Trump needs to look beyond cutting aid to Pakistan
The Trump administration, however, needs to look beyond cutting aid and taking measures such as stripping Pakistan of its ‘major non-NATO ally’ status if it wants to make Rawalpindi’s generals stand up and take noticeeditorials Updated: Jan 03, 2018 08:50 IST
United States President Donald Trump began 2018 with a strident denunciation of Pakistan’s support for terrorism and a promise to sever the last US military assistance pipeline to that country. While this will sound good to many Indians, there is often a gap between Mr Trump’s tweets and actual US policy on the ground. There has also been a long-standing pattern of Washington wagging its finger at Pakistan, Islamabad making the minimum possible concession and the relationship continuing without any tangible change. Whether things will be different under Trump is yet to be seen.
There are some grounds to believe that Mr Trump’s tweet is more than a bit of presidential venting. One, the US and Pakistan worked together against the Haqqani terrorist network last year, resulting in Mr Trump praising Pakistan in October. But the Haqqani network is the closest of the Taliban affiliates to Rawalpindi and so unsurprisingly, that initial period of bonhomie has since run aground.
Two, the US’ decision to increase its military footprint in Afghanistan pits the US directly against the Taliban — and so the Taliban’s main backer, Pakistan.
Three, the Trump administration has a number of senior generals and staffers who have publicly expressed a belief that earlier US policies to Pakistan were failures and a harder line is necessitated.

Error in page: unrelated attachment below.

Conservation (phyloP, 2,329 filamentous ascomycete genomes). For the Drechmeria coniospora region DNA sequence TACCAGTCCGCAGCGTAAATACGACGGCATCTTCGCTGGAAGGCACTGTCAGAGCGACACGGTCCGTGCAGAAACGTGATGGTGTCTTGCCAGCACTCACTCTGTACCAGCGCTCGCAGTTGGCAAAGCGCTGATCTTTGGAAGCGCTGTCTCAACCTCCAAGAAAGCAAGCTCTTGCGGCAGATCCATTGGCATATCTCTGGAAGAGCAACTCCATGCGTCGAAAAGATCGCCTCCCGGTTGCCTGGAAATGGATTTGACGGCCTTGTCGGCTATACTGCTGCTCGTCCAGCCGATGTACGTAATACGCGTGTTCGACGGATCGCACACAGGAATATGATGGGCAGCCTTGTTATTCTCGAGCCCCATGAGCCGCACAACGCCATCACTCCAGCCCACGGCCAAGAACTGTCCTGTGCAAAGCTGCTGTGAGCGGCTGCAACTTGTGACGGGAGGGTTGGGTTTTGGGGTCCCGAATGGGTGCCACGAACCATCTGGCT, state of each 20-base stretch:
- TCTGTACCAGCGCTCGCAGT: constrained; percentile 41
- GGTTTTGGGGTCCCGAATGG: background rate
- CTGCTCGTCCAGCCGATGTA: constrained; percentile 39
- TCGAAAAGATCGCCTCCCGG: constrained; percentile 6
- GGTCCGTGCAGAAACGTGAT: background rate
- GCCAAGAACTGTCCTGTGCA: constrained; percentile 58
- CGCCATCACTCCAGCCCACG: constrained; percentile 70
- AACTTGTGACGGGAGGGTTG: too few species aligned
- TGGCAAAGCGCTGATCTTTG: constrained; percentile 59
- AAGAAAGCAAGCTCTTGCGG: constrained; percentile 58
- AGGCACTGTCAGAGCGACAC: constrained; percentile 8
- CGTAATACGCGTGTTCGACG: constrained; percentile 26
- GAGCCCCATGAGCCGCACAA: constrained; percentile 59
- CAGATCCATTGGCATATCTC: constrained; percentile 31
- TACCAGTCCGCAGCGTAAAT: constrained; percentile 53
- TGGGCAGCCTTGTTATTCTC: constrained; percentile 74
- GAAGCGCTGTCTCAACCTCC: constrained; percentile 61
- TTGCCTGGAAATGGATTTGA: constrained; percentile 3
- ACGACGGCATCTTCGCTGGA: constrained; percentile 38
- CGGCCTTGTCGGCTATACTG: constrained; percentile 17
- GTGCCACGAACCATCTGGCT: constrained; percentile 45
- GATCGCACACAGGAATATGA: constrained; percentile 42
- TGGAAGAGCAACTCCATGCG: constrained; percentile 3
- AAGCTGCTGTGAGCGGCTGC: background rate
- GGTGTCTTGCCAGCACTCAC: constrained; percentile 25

Finally, a further cut in the aid to Pakistan would be in line with the US’ recent policy. The country’s security assistance touched $ 849 million in 2012 and has since fallen to $322 million.
Overall, US aid to Pakistan has dropped from $2.6 billion in 2012 to barely $250 million last year.
Given the US president’s known dislike for foreign assistance of any variety, it would not take much to continue this trend.
However, it is important to realise that the days when Washington held all the strings of influence in Islamabad are over. China provides 60 to 70% of Pakistan’s military equipment today. Its proposed $60 billion investments in Pakistan dwarf anything the US has to offer. The Bank of China’s ad hoc support for the Pakistan rupee in the past year and a half has alone been more than the US’ total aid to Pakistan in 2016.
Nonetheless, any friction between the US and Pakistan is a positive for India. But the Trump administration needs to look beyond cutting aid and taking measures such as stripping Pakistan of its “major non-NATO ally” status if it wants to make Rawalpindi’s generals stand up and take notice.